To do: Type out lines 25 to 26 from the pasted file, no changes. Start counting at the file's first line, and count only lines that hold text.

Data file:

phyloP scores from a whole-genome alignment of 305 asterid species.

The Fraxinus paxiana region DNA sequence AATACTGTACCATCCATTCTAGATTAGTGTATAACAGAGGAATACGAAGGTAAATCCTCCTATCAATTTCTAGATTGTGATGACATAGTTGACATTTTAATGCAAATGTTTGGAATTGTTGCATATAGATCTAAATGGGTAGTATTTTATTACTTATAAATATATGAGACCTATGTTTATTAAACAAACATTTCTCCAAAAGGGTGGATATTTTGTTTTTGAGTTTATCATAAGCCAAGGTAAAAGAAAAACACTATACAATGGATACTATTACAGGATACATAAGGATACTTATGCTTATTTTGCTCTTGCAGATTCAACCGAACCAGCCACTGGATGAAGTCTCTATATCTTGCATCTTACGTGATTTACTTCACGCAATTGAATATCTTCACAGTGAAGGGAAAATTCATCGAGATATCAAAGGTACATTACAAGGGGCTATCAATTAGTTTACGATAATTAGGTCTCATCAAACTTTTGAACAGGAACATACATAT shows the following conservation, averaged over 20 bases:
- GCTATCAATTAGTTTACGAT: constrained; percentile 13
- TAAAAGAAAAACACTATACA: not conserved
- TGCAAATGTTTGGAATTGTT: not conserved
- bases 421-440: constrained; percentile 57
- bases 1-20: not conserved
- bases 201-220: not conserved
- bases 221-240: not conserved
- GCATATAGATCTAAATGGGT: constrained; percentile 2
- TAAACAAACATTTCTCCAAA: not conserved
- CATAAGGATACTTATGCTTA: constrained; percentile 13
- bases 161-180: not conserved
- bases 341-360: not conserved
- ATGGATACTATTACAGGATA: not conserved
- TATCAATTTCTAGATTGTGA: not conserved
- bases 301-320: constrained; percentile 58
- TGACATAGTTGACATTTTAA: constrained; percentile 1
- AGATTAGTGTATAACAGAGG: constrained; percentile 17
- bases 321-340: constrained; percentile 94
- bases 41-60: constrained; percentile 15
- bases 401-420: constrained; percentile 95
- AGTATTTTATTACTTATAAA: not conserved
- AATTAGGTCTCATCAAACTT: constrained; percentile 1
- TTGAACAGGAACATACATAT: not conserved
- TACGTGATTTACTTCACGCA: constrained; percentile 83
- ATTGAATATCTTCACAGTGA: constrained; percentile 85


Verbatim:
- TTGAACAGGAACATACATAT: not conserved
- TACGTGATTTACTTCACGCA: constrained; percentile 83